The country must be the label country when there no evidence the issue was for other country.
Some voters think because an issue was for sale on a distributor site, we must add the country of the distributor.
But the distributor don’t sell exclusively to one specific country; and there are not always the mention on the record / sleeve. It means we cannot be sure if the distributor sell the issue since the release date or started to sell later.
Logically we add a different country than the label when at least there are the distribution logo or code printed. Perhaps the barcode gives us info and rights society.
I believe this question continue the topic started here, linking for a completeness.
I tend to disagree. In my opinion the “release country / region” refers to the country/region in which the release was distributed by the original publisher / label (that is, the primary market). If a publisher located in France distributed release only in France, the release country is France. If a publisher located in France distributed release all over the Europe, the release country / region is Europe.
A huge hint on the intended distribution country / region are languages on the cover. If the CD cover is printed only in French, it is intended primarily for distribution in France. On the other hand, if the CD cover is printed, for example, simultaneously in French, English and German, it is intended not solely for the French market, but for other countries as well, hence “Europe” as the release country is more appropriate.
And a final criteria: if a MusicBrainz user bought the release on the primary market (that is, not a second-hand resell) in country ABC, than the release event was also in the country ABC.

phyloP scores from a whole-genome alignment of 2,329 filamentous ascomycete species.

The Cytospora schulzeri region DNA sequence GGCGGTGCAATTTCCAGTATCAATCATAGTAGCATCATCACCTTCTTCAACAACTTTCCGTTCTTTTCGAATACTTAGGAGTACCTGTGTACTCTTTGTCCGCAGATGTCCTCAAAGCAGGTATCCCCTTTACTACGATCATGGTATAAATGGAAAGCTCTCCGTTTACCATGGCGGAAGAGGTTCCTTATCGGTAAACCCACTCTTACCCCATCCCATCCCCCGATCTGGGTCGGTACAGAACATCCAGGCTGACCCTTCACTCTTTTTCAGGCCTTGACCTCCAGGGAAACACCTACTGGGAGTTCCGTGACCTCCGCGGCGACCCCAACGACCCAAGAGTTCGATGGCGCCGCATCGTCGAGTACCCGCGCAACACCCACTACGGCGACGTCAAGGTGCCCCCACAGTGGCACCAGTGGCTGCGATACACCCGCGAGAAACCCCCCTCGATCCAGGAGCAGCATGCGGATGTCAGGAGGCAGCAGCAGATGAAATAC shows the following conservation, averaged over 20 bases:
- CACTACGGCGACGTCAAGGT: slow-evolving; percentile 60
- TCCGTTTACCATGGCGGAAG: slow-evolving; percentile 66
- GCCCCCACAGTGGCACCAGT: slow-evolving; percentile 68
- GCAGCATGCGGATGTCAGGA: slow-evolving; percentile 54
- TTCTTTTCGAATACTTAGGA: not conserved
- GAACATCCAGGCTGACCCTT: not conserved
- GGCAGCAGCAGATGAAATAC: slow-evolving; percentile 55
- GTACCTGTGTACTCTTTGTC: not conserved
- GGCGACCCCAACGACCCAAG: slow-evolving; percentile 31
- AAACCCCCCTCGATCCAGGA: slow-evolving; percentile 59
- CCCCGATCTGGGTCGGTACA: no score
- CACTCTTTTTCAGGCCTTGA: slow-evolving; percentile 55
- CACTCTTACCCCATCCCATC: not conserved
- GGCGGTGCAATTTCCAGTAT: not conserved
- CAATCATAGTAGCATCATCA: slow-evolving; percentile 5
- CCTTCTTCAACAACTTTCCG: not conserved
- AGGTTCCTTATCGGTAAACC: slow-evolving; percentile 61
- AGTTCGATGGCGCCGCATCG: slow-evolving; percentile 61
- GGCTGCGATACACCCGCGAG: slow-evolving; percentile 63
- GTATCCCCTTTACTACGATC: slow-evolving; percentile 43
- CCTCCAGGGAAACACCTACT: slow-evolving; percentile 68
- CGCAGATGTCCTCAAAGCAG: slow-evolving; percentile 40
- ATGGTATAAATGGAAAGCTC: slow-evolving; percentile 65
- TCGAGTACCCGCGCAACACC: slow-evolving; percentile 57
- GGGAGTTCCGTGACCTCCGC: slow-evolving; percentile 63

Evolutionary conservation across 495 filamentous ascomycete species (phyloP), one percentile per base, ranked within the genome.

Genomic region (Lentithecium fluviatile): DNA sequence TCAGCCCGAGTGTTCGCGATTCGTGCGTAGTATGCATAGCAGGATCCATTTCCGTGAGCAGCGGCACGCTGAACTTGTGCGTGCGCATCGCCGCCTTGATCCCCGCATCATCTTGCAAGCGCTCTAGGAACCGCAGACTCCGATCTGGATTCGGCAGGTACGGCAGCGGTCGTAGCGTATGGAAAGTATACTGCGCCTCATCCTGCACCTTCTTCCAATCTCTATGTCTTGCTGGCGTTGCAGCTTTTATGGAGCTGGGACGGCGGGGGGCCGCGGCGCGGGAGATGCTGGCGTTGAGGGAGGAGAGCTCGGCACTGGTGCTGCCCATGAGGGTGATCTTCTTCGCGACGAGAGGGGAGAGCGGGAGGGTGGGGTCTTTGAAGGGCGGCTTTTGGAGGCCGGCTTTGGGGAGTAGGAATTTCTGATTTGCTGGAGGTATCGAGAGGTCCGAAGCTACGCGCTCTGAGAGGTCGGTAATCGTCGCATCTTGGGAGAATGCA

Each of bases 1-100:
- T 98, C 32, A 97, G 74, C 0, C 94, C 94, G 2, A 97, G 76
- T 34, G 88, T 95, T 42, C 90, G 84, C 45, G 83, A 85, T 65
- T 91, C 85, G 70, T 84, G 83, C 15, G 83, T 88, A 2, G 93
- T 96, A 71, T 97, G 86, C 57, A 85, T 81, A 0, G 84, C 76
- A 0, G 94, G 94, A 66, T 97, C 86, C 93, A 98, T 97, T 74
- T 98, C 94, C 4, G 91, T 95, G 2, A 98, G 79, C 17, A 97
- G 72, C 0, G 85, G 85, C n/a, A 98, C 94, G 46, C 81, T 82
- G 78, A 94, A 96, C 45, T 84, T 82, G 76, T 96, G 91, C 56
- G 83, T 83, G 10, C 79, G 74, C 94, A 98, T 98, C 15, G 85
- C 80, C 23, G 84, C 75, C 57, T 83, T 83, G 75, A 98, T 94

The question is when there are no distribution indicated on the issue.
Musikproduktion Dabringhaus und Grimm : Germany. Barcodes starts with 4, pressing plant is in Germany and rights society is GEMA. All indicates Made in Germany.
I’m not sure what side to take with this with regards to external distributors in other countries having deals with record companies. An example of this is Only Blues Music who distribute European releases from Provogue Records and Ruf for sale in Australia, with no distributor label on the covers.
I would still distinguish on a case-by-case base.
Sämtliche Orgelwerke: CD cover in German, no indications that they distributed this release outside of Germany, hence release country is Germany.
Virtuoso Music for Clarinet and Guitar: CD cover in English, looks like they intended to distribute this release either all over the Europe, or at least to to English-speaking countries. I would set the release country to Europe. If they aimed just for Germany, the release title would be something like “Virtuosenmusik für Klarinette und Gitarre”.
The thing is very clear: often the records are distributed in many countries by differents distributors. And a distributor site is not a reference for the release-country. The reference must be the record!
https://musicbrainz.org/edit/6924877 > should not be accepted
Voix d’Afrique is from Cologne. All records indicated Made in W. Germany GEMA and german pressing plant. There are no mention printed Nocturne or code NT as the site indicates. Nothing is in French and more it was distributed by Stern’s also and others distributors.
The label name being in French is because it’s African musicians from French speaking regions.
The title on cover can be in any languages, when it’s the artist work.
When you changes or add the country, it’s preferable to have the record or to know the label releases.
For a country like NZ this doesn’t work - a record shop will get in music from all over as standard. Adding ‘NZ’ as a release country for all popular releases that didn’t get their own NZ distribution deal (e.g. most of them) is just muddying the data imo.